At school he was generally called on when visitors were present to ‘speak his pieces’ for their edification.
It was the custom then for the boys to learn a selection of their own choosing, and to speak every Friday afternoon. At one time the teacher complained that the selections were too short.
Accordingly, several of the boys arranged to have very long ones.
committed to memory twenty pages of Scott
's ‘Marmion,’ and when his turn came, got as far, we will say, as the eighteenth, when the teacher asked how much longer he was going to speak, as there were several others to be heard from, and he did not wish to stay all night.
There were no further objections to short selections after that.
When in his teens, he belonged to several debating clubs, and was well versed in Cushing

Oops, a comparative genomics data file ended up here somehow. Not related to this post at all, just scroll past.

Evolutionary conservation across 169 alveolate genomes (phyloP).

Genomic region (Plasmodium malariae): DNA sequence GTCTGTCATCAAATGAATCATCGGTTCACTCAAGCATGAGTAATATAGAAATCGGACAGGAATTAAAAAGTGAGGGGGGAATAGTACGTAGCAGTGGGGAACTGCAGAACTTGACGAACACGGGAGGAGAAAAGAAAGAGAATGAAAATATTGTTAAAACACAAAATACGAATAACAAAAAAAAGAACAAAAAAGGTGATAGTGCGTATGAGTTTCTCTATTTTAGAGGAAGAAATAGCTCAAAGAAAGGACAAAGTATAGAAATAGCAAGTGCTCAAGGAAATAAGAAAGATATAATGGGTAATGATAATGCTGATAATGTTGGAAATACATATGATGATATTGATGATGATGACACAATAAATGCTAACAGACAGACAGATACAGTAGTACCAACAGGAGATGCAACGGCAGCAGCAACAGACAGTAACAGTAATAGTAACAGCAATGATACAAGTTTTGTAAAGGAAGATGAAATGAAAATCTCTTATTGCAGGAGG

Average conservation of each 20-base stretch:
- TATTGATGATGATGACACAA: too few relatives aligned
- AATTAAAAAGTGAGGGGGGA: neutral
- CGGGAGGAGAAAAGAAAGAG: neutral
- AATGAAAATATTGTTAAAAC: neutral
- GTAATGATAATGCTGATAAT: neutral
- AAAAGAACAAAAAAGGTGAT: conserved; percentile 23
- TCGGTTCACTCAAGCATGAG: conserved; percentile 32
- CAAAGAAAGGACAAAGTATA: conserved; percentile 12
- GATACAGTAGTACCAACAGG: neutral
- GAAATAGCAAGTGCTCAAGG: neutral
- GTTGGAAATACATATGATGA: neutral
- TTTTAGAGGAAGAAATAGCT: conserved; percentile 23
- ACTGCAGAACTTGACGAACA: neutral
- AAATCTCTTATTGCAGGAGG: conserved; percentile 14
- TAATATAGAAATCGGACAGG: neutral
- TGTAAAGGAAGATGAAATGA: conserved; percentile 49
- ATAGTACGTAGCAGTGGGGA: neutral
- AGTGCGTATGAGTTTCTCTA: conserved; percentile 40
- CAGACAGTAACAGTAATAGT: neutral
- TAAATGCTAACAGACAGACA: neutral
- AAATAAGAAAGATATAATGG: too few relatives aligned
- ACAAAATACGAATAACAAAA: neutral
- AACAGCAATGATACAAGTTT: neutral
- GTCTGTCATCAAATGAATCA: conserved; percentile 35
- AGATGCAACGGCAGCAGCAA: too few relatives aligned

At the age of sixteen, or thereabouts, he was Secretary
of the Cambridge Library Association, most of whose members were men of mature years.
He was connected with the Franklin Literary Association before he was twenty, and at one time was its secretary.
A Shakespeare Club of four members used to vie with each other to see who could produce the greatest volume of sound, ‘trying,’ as he used to say, ‘to raise the roof with their oratory.’
From a lad Mr. Elliot
was fond of using tools.
The Fitchburg Railroad had machine and carpenter shops near Union Square then, and he was always welcomed by the men and allowed to use any tools which he wished.
Among other things, he made the patterns and castings for a turning lathe, which he kept by him for many years.
When a small boy, he drew excellent maps and could letter them well, being self-taught.
This probably led to his entering the engineer office of Mr. Stearns
when he was eighteen, at the close of his high school course.
At school he had taken lessons in drawing, and delighted in sketching.
Several of his sketches, which are still preserved, show considerable artistic ability and much care and skill.
The same could be said of his engineering plans and charts, and of his maps.